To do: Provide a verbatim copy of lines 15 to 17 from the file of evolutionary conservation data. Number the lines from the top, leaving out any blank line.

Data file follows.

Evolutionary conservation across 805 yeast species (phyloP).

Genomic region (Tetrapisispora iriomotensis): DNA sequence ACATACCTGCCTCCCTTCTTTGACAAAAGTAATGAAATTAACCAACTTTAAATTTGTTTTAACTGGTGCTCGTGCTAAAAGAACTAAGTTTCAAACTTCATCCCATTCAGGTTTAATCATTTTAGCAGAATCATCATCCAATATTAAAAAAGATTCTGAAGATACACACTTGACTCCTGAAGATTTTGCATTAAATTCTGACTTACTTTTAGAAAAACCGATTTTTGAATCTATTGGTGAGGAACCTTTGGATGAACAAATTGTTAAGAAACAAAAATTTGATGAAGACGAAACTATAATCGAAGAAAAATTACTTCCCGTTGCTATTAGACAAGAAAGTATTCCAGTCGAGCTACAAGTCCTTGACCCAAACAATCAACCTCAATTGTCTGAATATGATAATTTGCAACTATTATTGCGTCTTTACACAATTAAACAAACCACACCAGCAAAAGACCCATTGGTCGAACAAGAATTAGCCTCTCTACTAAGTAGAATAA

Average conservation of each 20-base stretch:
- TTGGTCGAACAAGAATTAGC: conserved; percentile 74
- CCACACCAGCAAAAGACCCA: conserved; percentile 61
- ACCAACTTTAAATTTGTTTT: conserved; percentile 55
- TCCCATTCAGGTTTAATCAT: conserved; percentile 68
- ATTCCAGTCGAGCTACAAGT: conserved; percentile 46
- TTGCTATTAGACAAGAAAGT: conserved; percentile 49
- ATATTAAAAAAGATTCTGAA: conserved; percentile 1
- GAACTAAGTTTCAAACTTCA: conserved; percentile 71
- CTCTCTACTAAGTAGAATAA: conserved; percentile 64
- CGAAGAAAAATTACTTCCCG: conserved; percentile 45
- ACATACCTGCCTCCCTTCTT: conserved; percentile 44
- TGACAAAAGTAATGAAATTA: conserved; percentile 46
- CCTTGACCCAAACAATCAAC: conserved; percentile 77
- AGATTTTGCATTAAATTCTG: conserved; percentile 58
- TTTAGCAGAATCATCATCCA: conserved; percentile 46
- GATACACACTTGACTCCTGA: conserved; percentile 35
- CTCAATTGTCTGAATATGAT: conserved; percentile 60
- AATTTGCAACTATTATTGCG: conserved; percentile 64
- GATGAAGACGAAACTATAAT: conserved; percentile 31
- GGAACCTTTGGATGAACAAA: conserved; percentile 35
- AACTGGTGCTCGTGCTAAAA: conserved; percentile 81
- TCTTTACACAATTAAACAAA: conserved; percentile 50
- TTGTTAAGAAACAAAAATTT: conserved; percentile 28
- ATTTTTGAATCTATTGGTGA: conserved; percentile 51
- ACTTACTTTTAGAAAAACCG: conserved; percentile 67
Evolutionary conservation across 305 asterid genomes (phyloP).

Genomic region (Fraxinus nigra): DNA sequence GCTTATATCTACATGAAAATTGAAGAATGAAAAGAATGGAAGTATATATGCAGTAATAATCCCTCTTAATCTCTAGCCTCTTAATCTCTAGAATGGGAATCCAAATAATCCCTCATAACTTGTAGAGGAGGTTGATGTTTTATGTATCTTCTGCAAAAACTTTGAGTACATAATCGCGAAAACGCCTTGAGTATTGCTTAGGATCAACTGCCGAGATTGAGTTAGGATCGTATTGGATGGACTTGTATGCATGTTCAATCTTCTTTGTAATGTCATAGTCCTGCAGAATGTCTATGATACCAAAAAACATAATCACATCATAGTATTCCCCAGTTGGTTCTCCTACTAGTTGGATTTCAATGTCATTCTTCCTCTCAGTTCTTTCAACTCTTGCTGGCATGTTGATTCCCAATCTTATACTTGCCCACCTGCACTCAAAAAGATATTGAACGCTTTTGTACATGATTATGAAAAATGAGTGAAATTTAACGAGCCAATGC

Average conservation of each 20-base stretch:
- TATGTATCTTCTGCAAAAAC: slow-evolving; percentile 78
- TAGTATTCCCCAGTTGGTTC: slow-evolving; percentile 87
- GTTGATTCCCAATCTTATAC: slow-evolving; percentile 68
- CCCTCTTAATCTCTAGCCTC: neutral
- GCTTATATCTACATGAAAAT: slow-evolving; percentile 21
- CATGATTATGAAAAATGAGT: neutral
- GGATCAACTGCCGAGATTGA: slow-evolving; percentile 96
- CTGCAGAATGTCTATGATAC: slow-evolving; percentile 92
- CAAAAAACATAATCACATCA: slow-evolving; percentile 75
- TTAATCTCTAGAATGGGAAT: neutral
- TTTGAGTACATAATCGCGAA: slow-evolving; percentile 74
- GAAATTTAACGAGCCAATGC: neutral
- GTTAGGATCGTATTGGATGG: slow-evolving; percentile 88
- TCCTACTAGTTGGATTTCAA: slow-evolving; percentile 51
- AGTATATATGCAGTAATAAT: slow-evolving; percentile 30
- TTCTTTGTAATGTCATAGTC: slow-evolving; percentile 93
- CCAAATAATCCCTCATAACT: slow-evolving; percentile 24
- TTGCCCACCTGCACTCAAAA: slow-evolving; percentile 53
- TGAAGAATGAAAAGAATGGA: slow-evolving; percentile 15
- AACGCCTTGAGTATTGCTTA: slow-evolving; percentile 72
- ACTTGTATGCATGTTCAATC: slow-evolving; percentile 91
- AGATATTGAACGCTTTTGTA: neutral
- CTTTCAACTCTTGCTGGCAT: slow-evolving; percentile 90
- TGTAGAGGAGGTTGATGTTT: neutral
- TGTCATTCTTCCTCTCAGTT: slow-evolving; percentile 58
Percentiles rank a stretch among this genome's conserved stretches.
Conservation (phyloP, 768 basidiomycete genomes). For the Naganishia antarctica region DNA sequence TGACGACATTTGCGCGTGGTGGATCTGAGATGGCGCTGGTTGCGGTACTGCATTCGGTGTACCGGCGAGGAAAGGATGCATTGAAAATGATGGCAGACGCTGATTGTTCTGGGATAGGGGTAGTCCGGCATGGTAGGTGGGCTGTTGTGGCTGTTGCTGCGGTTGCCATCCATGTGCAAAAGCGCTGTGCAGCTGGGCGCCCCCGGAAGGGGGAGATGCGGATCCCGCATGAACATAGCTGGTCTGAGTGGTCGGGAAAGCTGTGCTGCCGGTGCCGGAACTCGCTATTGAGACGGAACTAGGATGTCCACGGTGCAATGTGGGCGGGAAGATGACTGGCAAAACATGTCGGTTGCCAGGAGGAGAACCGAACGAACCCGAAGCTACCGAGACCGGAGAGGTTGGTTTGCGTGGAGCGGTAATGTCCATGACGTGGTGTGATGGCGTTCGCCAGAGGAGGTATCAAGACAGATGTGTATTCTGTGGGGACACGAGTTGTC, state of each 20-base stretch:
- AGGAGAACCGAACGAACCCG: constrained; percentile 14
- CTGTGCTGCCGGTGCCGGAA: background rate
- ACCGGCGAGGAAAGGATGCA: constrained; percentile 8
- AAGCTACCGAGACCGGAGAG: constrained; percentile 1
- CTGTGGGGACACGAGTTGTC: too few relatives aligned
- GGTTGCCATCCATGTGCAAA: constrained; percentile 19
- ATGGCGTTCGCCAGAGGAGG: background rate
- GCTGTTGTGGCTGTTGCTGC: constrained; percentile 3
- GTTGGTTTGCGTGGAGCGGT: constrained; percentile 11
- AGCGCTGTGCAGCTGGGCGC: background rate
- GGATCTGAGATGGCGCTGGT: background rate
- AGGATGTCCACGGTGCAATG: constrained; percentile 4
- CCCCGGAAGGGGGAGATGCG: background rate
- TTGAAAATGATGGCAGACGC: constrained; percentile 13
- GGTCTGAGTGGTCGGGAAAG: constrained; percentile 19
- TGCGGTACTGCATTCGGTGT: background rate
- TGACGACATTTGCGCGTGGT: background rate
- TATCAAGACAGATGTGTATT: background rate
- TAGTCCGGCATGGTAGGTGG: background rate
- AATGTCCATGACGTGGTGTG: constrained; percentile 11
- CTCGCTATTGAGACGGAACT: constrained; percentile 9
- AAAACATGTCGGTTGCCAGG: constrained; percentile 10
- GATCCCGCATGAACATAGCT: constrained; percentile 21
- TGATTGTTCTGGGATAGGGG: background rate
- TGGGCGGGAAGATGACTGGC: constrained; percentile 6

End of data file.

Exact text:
- TGACAAAAGTAATGAAATTA: conserved; percentile 46
- CCTTGACCCAAACAATCAAC: conserved; percentile 77
- AGATTTTGCATTAAATTCTG: conserved; percentile 58